Inspiring solutions set to improve lives of wildlife and people in Montana - Yellowstone to Yukon Conservation Initiative

Inspiring solutions set to improve lives of wildlife and people in Montana

Grizzly bear connectivity
Grizzly bears need large, connected, and wild spaces where they are secure from threats such as roads and development to continue upholding their vital role in ecosystem function. Photo: Eric Johnston/National Park Service

Projects prioritize protection of wildlife movement and improve traveler safety

Yellowstone to Yukon Conservation Initiative (Y2Y) congratulates Montana Wildlife and Transportation Partnership on today’s announcement that brings state highways a step closer to being safer for wildlife and people.

Two new tools will help animals safely cross busy roads and protect the public from car wrecks by filling in the blanks on where wildlife cross the road and providing the funding and process to get wildlife crossings built. This is thanks to the hard work of everyday Montanans including scientists, conservation experts, government, and environmental non-profits such as Y2Y. The partnership is a group of representatives from the Montana Department of Transportation, Montana Fish, Wildlife and Parks (FWP), and Montanans for Safe Wildlife Passage.

One is a new way for the state to build individual transportation projects that improve wildlife movement. A new process that puts wildlife front and center in project development will provide a more direct path to address deadly wildlife-vehicle collisions with stand-alone solutions that work, such as fencing, overpasses and underpasses.

The other is an interactive map tool that combines important data on wildlife to identify areas of concern and help make sure wildlife overpasses and underpasses are built in the right places. This resource is important for state agencies and community members to better understand wildlife and transportation across the state.

Data collected will build the case for infrastructure in the most important, cost-effective places, and help plan appropriate projects including wildlife crossings and fencing. It will also be an important resource for community members seeking to propose and implement solutions at collision hotspots.

A map of highways in Montana showing where important habitats for struggling or at-risk species and roads intersect. Areas of highest need are in shades of orange and red, less need are in green and yellow.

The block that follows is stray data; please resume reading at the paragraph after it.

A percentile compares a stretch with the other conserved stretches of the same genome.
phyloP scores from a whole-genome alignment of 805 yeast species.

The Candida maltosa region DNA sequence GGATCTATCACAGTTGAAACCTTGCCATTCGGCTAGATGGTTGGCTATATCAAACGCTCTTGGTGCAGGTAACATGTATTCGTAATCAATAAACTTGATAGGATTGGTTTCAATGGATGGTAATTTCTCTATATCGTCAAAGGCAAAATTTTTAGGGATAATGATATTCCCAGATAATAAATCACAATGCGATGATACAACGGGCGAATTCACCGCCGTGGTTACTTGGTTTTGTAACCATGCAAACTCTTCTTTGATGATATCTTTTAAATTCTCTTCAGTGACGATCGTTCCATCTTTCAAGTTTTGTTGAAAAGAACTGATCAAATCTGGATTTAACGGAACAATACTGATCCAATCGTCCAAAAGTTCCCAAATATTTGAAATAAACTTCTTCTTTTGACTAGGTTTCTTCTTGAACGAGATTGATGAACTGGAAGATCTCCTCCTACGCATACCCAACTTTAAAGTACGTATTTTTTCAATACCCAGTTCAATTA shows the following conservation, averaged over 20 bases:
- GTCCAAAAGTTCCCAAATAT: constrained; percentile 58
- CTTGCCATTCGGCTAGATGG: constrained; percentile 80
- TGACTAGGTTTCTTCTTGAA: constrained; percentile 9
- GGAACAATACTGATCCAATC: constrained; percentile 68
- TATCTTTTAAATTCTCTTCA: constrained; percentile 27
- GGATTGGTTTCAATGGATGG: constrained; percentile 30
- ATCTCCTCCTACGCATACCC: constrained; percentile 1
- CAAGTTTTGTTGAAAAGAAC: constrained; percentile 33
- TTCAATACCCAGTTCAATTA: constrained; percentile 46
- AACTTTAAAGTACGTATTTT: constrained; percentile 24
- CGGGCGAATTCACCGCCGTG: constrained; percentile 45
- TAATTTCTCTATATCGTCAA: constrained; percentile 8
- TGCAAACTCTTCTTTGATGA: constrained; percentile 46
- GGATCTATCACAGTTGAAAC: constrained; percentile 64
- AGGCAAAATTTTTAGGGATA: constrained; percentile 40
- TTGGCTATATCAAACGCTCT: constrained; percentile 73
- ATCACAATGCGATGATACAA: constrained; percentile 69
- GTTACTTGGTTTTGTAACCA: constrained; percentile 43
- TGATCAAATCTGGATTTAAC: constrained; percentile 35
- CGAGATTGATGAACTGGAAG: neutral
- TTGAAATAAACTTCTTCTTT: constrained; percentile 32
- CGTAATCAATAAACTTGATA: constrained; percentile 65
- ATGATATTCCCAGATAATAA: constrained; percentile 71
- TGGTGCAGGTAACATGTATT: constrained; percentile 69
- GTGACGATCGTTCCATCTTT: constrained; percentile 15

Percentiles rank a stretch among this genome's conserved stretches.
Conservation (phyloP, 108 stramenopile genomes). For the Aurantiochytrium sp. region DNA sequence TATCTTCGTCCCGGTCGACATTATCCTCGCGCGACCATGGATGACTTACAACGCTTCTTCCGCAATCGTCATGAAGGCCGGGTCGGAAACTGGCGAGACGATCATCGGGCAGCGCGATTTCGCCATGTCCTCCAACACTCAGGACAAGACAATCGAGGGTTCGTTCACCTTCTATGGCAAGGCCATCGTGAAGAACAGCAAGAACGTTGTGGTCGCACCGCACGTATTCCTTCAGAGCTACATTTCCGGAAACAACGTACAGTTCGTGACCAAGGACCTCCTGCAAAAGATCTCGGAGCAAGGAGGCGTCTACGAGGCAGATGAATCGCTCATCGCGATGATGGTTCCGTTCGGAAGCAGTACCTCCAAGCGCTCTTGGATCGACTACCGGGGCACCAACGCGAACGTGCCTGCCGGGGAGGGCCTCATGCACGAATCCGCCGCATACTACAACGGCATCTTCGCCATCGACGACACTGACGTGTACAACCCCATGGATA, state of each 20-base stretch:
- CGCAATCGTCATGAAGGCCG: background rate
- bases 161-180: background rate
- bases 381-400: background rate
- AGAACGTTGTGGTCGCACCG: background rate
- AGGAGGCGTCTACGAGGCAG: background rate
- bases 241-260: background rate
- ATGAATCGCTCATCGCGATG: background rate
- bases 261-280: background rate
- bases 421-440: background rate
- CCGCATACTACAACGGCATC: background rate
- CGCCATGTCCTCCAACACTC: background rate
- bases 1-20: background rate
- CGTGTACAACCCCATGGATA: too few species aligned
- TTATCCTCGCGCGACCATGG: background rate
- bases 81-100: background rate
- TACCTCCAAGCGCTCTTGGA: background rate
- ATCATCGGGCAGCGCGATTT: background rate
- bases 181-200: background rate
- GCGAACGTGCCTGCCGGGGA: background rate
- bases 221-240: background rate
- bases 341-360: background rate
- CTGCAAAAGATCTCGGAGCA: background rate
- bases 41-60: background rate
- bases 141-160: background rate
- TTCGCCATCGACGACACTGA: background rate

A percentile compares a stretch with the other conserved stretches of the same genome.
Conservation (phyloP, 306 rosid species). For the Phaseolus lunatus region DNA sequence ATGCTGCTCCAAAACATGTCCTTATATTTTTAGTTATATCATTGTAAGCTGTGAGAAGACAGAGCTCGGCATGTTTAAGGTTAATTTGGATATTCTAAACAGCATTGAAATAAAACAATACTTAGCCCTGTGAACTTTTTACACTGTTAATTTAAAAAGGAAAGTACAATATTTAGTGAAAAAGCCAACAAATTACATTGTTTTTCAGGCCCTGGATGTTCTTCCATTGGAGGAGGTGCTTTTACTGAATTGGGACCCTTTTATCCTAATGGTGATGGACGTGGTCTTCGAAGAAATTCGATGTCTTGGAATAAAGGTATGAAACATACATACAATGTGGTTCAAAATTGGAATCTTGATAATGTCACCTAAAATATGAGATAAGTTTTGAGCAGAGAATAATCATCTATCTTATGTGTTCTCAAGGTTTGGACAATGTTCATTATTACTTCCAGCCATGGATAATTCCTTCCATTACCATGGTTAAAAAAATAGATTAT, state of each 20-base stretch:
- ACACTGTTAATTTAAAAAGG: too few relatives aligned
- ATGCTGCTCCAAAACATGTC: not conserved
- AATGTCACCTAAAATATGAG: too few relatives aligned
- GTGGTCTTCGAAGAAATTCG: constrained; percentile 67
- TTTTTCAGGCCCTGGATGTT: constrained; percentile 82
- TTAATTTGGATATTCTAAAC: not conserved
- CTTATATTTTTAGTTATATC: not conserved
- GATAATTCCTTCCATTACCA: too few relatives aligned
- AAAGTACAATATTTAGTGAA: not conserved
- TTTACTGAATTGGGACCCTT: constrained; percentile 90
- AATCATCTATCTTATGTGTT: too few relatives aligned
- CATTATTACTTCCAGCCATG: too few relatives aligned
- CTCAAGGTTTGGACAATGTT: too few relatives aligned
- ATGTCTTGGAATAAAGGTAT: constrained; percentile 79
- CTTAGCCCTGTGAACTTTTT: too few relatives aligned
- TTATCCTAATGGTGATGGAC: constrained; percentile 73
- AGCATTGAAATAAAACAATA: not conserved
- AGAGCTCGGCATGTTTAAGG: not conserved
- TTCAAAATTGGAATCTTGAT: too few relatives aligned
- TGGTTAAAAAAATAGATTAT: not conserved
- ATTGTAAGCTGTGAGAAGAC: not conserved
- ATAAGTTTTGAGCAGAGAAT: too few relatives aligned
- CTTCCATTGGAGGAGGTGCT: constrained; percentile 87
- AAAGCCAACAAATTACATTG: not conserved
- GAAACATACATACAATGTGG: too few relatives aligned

A new tool is making it easier to see the areas of greatest need for wildlife and transportation solutions on Montana highways.
Courtesy: Montana Wildlife and Transportation Planning Tool

“We applaud this work. Montana’s actions show they are committed to helping people and wildlife get where they’re going, and keeping them safe in the process,” says Jessie Grossman, Y2Y’s U.S. program manager. “Y2Y is proud to be a collaborative partner in these projects that will help animals get across Montana’s busy roads.”

These innovative solutions prioritize the protection of wildlife movement and improve traveler safety. These projects come at a key time, as they are paired with an increase in federal funding for wildlife and transportation projects through the Bipartisan Infrastructure Law. This presents an immense opportunity to make wildlife safe passage a reality.

In Montana, drivers face one of the nation’s highest wildlife-vehicle collisions per capita. Each year statewide, maintenance crews collect more than 6,000 wildlife animal carcasses. Addressing the high rate of collisions improves wildlife connectivity but will prevent avoidable deaths — some jurisdictions have up to 95 percent reduction in accidents after crossings are built — and limit property damage, injuries and human fatalities.

Across the broader Yellowstone to Yukon region, there are major wildlife crossings projects such as those on Montana’s Flathead Reservation and Canada’s Banff National Park, that address the breaking apart, or fragmentation, of wildlife habitat by roads, railways and other infrastructure. More are needed and today’s advancement is an encouraging step in that direction.

Y2Y champions connectivity in conservation, inspiring solutions that benefit people and nature. To achieve this vision across the 3,400 kilometers (2,100 miles) between the Greater Yellowstone Ecosystem and Canada’s Yukon Territory, Y2Y protects core habitats, keeps these habitats connected, and inspires others to engage in similar work.